Backcountry Skiing Checklist-
Everything you Need for Alpine Ski Touring
Backcountry skiing has become extremely popular in the past decade and continues to rapidly increase as more people discover the sport. Backcountry skiing is a generic term used for Alpine touring (AT) outside of ski resort boundaries. Backcountry skiing can also be combined with Sidecountry skiing, which is when you access the terrain through a lift before exiting the resort. It is important to have the proper equipment when you are skiing in the backcountry- for both safety and fun. Just getting started, or unsure of what you need for backcountry skiing? Check out our backcountry skiing checklist to learn about all of the backcountry skiing essentials.
- Shovel– Backcountry shovels aren’t just for building jumps! Carrying a shovel with you in the backcountry is essential for avalanche rescue safety. Avalanche shovels can also be used for snowpack and stability tests. Backcountry shovels can vary in design, but they are usually made out of aluminum, because of its lightweight yet durable characteristics.
- Probe- An avalanche probe is a necessary safety tool for anyone looking to venture into the backcountry. A probe will help you locate an avalanche victim and determine the burial depth. Avalanche robes come in different lengths, but they all fold down to easily fit in a backpack.
- Skins- Touring skins are what allow you to effectively ascent the hill. They are usually made of nylon and/or mohair and help give you traction as you climb. AT skins with more mohair will glide better, but they do not have as much traction as synthetic materials. Typically, skins will have a combination for maximum versatility. Skins should be trimmed so that they match the silhouette of the skis. They have an adhesive base, which sticks to the ski and provides traction on the side.
- Bindings– There are two types of Alpine Touring bindings– Frame and tech. Frame bindings are heavier, but they are compatible with traditional alpine boots in addition to most tech boots. Tech bindings, which are sometimes referred to as Dynafit bindings, extremely lightweight. A lightweight binding will make climbing uphill significantly easier. Tech bindings are only compatible with AT tech boots that have pin-style tech inserts. They are not recommended for resort skiing since they are more delicate.
- Boots– Alpine touring boots have a few unique features designed to increase ski climbing ability. Alpine Touring boots (AT) boots have a walk mode that unlocks the ski boot cuff for ascension, they can then lock into place for skiing downhill. Most AT boots also have ‘pinholes’ to attach to tech bindings. AT ski boots for backcountry touring typically are lighter weight and minimalist in design.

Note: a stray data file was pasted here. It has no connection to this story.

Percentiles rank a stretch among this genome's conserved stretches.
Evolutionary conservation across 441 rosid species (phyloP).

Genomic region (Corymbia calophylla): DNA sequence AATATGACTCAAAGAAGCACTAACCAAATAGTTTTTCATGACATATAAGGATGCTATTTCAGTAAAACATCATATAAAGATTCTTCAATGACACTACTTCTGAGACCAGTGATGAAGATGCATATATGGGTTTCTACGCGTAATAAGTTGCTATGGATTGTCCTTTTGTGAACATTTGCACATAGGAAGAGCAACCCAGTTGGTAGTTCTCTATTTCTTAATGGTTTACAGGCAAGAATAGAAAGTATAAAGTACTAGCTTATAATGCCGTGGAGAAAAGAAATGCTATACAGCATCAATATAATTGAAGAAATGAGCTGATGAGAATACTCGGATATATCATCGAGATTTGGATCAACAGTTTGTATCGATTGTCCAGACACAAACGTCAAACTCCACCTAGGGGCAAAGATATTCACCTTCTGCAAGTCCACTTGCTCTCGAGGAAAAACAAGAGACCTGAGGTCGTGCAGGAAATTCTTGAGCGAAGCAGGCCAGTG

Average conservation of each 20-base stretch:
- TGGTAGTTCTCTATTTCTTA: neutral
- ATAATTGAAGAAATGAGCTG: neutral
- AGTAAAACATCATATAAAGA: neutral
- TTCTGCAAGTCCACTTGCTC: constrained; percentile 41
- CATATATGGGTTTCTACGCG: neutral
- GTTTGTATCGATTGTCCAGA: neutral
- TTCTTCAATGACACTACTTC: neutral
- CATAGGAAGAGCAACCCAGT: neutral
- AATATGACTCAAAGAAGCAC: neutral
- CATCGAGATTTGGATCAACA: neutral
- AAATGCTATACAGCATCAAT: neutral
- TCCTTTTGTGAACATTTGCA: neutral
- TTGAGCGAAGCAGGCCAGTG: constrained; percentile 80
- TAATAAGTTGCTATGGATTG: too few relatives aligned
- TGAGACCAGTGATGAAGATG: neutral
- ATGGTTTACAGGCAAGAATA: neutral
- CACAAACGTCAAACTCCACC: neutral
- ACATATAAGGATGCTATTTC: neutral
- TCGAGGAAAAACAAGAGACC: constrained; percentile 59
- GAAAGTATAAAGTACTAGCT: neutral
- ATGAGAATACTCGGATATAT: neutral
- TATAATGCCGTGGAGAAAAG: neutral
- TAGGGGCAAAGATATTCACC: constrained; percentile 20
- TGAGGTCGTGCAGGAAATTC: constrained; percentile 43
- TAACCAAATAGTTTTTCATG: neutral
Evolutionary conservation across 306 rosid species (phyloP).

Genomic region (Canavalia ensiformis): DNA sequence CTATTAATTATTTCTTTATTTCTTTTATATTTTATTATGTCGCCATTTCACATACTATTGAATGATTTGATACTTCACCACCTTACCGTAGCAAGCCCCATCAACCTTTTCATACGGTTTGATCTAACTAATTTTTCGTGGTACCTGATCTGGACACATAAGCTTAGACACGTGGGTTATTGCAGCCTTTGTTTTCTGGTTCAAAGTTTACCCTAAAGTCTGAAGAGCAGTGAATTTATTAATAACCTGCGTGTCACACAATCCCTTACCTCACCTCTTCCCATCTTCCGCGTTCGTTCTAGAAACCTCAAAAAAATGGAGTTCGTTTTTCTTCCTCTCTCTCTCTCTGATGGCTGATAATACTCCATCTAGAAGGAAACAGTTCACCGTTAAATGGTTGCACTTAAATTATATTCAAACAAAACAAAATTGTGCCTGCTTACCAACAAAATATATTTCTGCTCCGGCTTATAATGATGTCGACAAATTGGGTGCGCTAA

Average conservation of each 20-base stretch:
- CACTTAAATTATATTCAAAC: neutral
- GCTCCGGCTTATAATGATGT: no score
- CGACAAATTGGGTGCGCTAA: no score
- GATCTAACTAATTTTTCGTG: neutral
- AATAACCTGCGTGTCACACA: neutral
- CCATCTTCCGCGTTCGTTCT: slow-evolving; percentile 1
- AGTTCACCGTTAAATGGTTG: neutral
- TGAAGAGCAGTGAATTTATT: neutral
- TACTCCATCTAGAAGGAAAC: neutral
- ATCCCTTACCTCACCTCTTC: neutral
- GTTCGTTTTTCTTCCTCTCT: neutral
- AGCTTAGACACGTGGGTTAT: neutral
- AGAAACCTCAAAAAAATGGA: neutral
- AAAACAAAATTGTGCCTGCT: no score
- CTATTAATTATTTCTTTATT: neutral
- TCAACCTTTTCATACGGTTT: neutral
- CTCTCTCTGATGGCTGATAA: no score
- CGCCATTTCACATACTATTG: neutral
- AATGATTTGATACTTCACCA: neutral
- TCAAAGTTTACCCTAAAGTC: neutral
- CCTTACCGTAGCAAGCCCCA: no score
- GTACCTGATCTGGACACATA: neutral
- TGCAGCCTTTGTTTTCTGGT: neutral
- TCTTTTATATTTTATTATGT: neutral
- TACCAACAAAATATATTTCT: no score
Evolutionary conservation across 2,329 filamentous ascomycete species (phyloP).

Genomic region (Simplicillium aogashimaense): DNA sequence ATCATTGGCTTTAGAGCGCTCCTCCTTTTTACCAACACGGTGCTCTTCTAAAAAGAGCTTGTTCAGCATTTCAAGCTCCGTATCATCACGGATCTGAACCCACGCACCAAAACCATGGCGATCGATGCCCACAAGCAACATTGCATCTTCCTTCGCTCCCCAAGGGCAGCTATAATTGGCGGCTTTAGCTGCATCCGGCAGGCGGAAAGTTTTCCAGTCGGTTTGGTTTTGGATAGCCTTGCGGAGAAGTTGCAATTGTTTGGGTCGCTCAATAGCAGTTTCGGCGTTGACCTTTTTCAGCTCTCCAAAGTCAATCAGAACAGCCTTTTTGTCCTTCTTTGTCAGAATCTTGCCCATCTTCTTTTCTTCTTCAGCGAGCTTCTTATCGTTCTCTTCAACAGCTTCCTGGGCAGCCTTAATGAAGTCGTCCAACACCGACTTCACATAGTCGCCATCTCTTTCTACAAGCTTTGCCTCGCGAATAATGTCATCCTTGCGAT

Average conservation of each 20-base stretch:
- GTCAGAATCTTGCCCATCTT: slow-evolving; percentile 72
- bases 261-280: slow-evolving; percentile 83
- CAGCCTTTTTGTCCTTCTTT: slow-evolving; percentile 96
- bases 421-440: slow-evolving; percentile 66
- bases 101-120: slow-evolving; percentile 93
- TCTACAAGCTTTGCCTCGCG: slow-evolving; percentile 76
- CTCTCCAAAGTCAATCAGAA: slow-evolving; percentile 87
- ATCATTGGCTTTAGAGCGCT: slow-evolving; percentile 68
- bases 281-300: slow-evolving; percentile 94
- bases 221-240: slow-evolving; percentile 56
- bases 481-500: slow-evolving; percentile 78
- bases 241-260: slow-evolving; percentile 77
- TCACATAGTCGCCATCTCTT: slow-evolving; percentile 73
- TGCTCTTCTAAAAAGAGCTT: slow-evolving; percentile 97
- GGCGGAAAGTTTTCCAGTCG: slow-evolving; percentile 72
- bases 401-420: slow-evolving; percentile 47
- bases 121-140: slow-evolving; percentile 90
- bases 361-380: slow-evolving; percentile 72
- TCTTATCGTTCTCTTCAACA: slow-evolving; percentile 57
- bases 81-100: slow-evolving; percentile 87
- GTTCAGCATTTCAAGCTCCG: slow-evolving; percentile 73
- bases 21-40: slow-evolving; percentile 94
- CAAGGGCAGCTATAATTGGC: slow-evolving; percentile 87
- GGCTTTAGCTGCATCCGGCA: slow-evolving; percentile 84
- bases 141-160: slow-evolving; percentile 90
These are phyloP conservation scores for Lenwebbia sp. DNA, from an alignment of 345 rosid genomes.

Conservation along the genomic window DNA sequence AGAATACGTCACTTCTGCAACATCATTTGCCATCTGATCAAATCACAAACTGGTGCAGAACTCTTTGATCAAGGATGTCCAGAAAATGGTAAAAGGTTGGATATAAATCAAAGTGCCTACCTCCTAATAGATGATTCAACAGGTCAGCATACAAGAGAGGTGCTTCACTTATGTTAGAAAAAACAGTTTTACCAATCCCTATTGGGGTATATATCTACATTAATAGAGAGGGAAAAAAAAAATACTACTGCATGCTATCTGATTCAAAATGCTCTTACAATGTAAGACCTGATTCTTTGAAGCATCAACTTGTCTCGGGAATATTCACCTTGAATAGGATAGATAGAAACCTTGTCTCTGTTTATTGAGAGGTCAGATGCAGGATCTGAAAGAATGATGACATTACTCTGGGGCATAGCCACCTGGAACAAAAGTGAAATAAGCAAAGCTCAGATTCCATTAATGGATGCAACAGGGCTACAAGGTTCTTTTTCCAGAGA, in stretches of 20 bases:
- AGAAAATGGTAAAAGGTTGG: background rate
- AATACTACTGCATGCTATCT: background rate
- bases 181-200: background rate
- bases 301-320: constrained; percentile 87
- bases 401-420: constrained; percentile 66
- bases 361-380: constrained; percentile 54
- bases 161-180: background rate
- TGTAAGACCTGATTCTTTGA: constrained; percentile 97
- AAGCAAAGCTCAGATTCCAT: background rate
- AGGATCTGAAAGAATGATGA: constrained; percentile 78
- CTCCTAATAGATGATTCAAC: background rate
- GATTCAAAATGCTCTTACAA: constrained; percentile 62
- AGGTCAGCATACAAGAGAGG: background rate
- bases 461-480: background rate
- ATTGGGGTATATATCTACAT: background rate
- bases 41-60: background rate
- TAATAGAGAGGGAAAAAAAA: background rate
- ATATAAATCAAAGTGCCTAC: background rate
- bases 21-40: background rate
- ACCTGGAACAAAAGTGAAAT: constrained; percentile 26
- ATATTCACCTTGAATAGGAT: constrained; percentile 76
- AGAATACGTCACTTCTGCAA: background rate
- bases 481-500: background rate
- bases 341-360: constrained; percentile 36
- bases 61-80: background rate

- Adjustable poles: Adjustable poles make it easier to adapt to varying terrain. If you are climbing uphill, you likely want shorter poles since they will be above you. However, on flatter terrain, it can be efficient to have longer poles. This way, they can work like hiking poles or cross country poles. They also can be collapsed down for easy traveling and convenience for varying terrain.
- Backpack: While you may not need a backcountry specific backpack, you will want some form of a backpack to hold all of your equipment. Alpine touring backpacks usually have dedicated pockets for your avalanche safety equipment, straps for carrying skis, and are anatomically designed for dynamically climbing. It is common to see backcountry backpacks with hydration packs so that hikers can easily stay hydrated without digging through a full pack.
- Beacon– Beacons are extremely necessary for anyone who is skiing outside of resort bounds. They allow you to search for others after an avalanche, or for others to find you. It is important that you fully understand how to use your beacon before you venture out because you need to be able to act quickly. Avalanche beacons have varying ranges- the greater the range, the more likely someone else is to find you.
- Skis: While any alpine ski can be used for backcountry skiing, athletes tend to opt for lightweight skis that won’t weigh them down as they ascend the mountain. Some backcountry specific skis will have designated slots for the alpine touring skins to clip into. It is usually best to aim for a ski between 95-110 mm underfoot for backcountry skiing. This will you give you width for the powder without too much weight.
If you are interested in getting started with backcountry skiing, it is critical that you have proper avalanche safety training. Out of everything you need for backcountry skiing, education is the most important. In addition to our backcountry skiing checklist, Utah Ski Gear has a large array of Alpine Touring gear that is perfect for any backcountry or side country expedition.